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Record Altitude attempt from Defford airfield

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Croft Farm has hosted an extraordinary variety of visitors over the years – this was no exception!

Preparations began at 7 am on the 24th February 2012 on a bright and increasingly breezy day. A film crew from Bristol, accompanied by a ‘professional meteorologist’, began to prepare a weather balloon which was to be attached to a camera and recovery parachute. The purpose of this ‘flight’ was to obtain an high altitude picture of the earth’s curvature for the BBC ‘One Show Challenge’ series.

The components were assembled in a conveniently sheltered open hanger, facing east. Two cameras were secured in a polystyrene box to which was attached a recovery parachute. These in turn were attached to the neck of the balloon. In addition a tracking beacon was on board with which to plot the route and assist recovery.

Filming the event inevitably slowed the operation. However, by 11am all the checks had been made and the balloon had been inflated with helium, held down by four plastic milk bottles of water! The camera box and recovery parachute were secured by a ten metre light cord to the neck of the balloon. The local ATC had been contacted and the whole combination was cautiously moved out of the shelter of the hanger into the breeze, which now was gusting at over 15 mph, requiring several hands to control the lurching rubber monster and its fragile payload.

The ‘launch’ required the ‘crew’ to run as fast as possible downwind allowing the balloon to rise before releasing it. At this point its distorted pear shape resumed a natural sphere as it rapidly ascended, trailing the camera and its recovery parachute. Thanks to the clear blue sky the white diminishing dot remained visible for at least ten minutes.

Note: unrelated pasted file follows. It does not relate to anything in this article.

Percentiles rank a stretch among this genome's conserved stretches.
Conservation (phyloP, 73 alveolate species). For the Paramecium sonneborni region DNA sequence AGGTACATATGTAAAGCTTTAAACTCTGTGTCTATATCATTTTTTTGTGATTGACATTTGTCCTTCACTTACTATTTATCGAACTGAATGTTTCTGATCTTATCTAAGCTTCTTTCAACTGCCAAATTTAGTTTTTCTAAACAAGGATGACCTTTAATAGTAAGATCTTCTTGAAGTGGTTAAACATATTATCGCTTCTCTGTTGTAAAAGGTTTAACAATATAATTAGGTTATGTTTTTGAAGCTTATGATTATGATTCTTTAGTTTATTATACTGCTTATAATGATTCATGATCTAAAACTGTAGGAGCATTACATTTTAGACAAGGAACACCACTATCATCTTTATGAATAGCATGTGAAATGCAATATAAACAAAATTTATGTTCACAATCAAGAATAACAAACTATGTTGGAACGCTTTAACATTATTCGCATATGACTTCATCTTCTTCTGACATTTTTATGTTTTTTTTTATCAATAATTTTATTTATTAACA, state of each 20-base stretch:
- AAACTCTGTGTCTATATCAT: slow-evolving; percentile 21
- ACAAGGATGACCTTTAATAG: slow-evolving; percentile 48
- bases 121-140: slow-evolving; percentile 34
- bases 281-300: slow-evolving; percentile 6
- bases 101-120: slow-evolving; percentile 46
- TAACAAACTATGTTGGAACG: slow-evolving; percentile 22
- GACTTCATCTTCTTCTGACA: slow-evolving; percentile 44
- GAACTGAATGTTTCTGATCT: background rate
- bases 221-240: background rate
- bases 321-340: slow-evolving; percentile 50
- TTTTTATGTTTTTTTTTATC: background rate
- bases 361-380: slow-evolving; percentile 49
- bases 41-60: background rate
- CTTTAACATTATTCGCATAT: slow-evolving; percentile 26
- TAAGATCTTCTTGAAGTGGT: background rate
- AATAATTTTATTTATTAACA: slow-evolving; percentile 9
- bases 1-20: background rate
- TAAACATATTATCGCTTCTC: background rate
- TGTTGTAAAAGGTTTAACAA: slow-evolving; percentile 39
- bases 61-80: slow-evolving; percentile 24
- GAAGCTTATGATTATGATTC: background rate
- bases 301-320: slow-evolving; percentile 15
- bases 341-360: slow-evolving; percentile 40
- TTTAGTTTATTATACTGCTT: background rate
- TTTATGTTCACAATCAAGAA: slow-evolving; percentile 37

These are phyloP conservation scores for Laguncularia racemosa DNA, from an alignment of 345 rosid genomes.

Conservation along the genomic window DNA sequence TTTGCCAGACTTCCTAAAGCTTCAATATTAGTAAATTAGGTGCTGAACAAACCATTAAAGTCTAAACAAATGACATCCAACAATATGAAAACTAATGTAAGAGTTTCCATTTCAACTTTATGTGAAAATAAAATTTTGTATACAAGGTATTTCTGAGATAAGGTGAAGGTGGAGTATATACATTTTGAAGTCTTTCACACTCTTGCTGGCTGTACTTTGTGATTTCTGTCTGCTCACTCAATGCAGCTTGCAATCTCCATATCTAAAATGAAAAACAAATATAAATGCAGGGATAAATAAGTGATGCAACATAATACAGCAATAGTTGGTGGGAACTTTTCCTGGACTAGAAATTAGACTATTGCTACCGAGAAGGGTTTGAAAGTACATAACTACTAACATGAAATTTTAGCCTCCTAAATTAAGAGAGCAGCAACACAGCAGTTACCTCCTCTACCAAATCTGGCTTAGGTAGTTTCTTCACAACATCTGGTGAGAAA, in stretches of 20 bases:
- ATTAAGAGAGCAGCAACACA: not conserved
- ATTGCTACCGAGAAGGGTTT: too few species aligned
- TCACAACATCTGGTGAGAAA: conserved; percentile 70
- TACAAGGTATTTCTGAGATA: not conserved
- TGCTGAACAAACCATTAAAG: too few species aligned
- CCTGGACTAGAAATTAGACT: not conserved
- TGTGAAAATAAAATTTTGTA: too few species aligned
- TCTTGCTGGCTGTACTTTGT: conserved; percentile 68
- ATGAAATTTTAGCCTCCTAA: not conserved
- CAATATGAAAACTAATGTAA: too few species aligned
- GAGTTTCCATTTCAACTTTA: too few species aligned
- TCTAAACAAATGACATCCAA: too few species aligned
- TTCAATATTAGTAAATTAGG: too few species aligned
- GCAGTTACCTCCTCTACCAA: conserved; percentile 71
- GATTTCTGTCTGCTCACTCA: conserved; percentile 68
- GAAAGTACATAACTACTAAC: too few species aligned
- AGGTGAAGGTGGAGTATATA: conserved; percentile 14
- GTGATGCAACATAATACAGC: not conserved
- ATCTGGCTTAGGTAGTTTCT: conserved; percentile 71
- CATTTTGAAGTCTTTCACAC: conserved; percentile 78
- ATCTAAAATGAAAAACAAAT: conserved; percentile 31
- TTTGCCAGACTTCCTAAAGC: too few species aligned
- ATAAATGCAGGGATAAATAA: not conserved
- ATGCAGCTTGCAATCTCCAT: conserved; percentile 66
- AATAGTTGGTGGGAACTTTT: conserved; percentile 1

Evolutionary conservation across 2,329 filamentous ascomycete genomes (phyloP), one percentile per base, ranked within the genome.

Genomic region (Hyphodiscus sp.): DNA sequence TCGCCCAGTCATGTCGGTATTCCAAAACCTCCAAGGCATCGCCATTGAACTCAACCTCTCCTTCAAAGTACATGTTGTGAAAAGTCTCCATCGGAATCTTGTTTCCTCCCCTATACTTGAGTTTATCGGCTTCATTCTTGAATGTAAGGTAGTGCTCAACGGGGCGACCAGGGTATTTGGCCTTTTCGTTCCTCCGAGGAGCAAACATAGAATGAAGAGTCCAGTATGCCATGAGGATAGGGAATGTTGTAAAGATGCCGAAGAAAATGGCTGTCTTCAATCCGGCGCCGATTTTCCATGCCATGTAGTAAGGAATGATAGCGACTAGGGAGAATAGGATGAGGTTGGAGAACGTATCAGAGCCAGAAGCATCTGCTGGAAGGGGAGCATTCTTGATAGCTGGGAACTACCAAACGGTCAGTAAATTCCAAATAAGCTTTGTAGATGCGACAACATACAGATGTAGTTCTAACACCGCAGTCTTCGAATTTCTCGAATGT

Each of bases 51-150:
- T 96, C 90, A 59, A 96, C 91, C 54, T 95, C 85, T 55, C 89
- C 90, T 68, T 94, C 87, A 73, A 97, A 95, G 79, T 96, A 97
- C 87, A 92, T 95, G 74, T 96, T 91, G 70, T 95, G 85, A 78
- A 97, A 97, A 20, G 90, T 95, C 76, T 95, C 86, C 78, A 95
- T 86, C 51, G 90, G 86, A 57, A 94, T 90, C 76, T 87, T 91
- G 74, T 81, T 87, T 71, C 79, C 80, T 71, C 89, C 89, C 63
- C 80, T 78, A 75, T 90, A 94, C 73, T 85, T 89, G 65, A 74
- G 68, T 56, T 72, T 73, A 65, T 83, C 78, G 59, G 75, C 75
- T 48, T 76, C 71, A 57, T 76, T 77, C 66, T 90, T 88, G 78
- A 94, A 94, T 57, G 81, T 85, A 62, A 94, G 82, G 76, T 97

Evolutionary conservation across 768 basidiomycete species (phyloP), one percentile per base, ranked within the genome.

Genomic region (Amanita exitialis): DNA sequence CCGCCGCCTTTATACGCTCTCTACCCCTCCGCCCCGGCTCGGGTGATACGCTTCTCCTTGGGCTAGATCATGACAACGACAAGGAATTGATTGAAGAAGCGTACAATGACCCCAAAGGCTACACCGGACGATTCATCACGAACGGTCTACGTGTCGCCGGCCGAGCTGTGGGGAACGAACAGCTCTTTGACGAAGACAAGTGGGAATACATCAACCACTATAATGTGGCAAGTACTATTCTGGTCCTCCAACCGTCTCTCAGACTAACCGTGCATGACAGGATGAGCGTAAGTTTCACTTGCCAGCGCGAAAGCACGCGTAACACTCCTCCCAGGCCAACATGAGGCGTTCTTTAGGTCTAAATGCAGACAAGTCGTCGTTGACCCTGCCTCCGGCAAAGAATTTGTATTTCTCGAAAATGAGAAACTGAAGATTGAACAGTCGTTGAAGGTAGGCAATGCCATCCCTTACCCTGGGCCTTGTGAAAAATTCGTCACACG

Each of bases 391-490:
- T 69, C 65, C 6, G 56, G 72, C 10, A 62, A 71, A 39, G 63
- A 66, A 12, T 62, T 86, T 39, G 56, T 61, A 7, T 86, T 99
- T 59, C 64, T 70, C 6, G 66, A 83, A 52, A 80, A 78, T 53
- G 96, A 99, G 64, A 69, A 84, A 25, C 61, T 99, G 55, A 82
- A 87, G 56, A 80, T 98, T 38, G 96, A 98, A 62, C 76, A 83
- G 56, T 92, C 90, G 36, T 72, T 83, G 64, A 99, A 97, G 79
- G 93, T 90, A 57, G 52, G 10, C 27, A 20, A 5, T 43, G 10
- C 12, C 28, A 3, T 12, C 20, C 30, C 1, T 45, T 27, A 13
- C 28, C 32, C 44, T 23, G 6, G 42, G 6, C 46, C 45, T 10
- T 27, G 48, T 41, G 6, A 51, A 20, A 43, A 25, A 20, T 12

Once out of sight the track and altitude were displayed on a laptop screen showing a track of almost due east. After twenty five minutes the upper winds had taken it as far as Milton Keynes, rising through 35,000ft.

Target altitude was 100,000ft at which point the balloon would burst or would be automatically released from its payload, which would then return to earth (or sea?!).

Surprisingly the film/launch crew were in no hurry to leave, but eventually they moved off in pursuit of their ‘quarry’.

Flight Report:-

Launch : 1140 hrs Croft Farm, Defford, Worcs

Balloon burst : 1310 hrs 8 miles south of Bedford

Altitude at Balloon burst : 98,000 feet

Payload landed : 1400 hrs Church End, Braintree, Essex

Distance travelled : 115 miles

Apparently this will be broadcast on the BBC One Show in about four months time!

Andrew John

 

Page last updated February 6, 2017

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